Gov. Rick Snyder approved a number of bills concerning criminal justice Jan. 12, including one that requires DNA collection of those accused of felonies, including nonviolent ones, upon arraignment and another that expands the type of offenses that can be expunged from a person’s criminal record. Senate Bills 105-107 were signed with the general intent to decrease overall recidivism. According to Snyder, the DNA collection bill was specifically designed to “help identify suspects earlier in the investigation process.” Though expungement will likely help stimulate economic recovery of past criminals, the DNA sample collection of all accused is invasive and violates basic privacy rights of those who are supposed to be “innocent until proven guilty.”
Before Senate Bill 105 was signed into law, DNA samples were only taken from suspected felons in cases of violent crime. Now, this sampling at the time of arraignment will be expanded to suspects of nonviolent crime, including those accused of drug, property and white-collar offenses. In the event that a suspect is charged with an offense, their sample is to be forwarded and kept for departmental use. Concurrently, the approval of House Bill 4186 expands the ability for all persons with one felony change and two misdemeanors to petition for expungement five years after their sentence is completed. Previously, expungement was only possible for those under 21. The list of non-expungeable crimes has been expanded to add felonies including second-degree child abuse and terrorism offenses.
The new law broadening expungement ability will help those who have completed their criminal sentencing recover economically and avoid the stigma associated with felonies. According to the Center for Economic and Policy Research, ex-convicts are seen as significantly less employable, and employment losses from the neglect to hire these individuals lowered the nation’s GDP between $57 and $65 billion in 2008. Increased employability will not only benefit the past offenders themselves, but may also stimulate the state economy. In addition, those with expunged offenses may have a better chance at being approved for housing, which may help to decrease the significant rates of homelessness among ex-offenders.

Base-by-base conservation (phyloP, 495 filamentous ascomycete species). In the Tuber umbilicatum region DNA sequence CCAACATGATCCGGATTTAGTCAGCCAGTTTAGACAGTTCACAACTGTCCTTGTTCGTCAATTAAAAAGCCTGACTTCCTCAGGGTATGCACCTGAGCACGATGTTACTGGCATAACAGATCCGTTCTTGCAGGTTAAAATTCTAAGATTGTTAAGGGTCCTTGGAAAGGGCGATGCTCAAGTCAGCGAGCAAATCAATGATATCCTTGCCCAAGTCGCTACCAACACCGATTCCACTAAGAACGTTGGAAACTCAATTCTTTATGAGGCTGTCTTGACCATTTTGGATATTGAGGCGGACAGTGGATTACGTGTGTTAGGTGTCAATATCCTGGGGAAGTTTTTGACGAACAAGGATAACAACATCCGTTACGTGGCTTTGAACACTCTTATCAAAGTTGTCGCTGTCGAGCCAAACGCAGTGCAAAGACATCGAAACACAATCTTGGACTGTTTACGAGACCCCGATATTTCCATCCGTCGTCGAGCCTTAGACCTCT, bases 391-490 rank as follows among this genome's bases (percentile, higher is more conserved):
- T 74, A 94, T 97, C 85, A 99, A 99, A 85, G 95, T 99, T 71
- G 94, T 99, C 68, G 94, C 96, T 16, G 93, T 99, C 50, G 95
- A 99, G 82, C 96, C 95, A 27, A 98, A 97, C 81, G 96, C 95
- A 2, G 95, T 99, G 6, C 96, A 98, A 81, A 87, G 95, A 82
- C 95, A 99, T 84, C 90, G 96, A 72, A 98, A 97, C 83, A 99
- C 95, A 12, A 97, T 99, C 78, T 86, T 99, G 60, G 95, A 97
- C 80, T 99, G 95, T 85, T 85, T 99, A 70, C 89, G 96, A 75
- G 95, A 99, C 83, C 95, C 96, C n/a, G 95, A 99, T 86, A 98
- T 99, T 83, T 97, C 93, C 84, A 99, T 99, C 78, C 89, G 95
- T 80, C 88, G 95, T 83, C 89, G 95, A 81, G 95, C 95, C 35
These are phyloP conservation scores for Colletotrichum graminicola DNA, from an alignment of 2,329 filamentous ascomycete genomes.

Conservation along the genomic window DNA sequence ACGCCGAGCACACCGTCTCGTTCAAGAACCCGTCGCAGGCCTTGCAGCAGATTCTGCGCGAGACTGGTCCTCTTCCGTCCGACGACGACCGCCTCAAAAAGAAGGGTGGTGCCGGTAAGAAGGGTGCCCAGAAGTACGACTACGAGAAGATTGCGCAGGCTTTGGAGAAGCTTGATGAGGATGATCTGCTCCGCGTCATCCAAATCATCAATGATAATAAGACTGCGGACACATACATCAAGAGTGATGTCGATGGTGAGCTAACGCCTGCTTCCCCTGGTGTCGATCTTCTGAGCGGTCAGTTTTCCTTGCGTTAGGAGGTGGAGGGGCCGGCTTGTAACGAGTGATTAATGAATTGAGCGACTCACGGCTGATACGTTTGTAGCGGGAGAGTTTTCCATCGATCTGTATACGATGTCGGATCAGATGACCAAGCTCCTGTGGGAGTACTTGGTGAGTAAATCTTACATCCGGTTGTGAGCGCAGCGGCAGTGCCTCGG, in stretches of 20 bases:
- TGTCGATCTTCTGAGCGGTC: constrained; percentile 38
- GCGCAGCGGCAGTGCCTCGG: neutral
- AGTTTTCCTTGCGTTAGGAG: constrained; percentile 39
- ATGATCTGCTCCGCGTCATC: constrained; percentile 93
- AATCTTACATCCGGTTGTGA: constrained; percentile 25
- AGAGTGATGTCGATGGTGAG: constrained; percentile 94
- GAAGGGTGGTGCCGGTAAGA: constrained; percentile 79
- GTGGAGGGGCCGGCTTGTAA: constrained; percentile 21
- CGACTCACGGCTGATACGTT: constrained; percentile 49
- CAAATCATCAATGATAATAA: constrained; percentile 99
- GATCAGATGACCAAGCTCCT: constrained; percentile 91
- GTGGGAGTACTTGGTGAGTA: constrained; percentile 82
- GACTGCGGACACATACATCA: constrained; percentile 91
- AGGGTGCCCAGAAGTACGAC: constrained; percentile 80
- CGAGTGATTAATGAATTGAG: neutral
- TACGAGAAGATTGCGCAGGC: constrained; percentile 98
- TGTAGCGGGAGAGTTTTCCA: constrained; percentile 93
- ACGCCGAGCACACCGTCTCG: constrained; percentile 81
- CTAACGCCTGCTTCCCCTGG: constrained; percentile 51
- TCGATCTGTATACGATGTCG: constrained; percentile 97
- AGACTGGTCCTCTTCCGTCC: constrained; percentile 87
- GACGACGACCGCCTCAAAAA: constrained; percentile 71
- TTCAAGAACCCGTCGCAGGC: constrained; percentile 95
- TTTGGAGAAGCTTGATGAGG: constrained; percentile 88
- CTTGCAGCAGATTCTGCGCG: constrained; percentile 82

Though collecting DNA samples at the time of arraignment may be beneficial when convicting repeat violent offenders, it’s an utterly unnecessary protocol for those accused of nonviolent crimes. The Senate Fiscal Agency estimates that the state collects approximately 3,000 felony suspect DNA samples yearly and predicts that, with the new law, that amount may rise to roughly 12,000, an increase that would not come without a cost. Fingerprints are already taken upon arrest, so the need for using additional DNA samples to track repeat offenders is unclear. More importantly, though the DNA samples will only be tested after the accused individual is charged with the offense, the fact that this personal information is on the record is a gross violation of privacy and infringes upon the central tenet of the criminal justice system; that one is innocent until proven guilty. Also concerning is the penalty for a suspect’s refusal to provide the sample. Doing so would result in a fine of not more than $1,000 or up to one year in jail — an unnecessary measure.
Snyder’s approval of Senate Bills 105-107 simultaneously benefits certain ex-offenders while threatening the privacy of those accused of nonviolent felonies. Ultimately, broadening expungement after five years for certain offenses is economically positive for both the individual and the state. Conversely, mandatory DNA collection upon arraignment of the accused violates privacy and the presumption of innocence, which could lead to premature decision-making in criminal cases. Together, the new laws will affect those ending criminal sentences and those who may not have them, for better and for worse, respectively.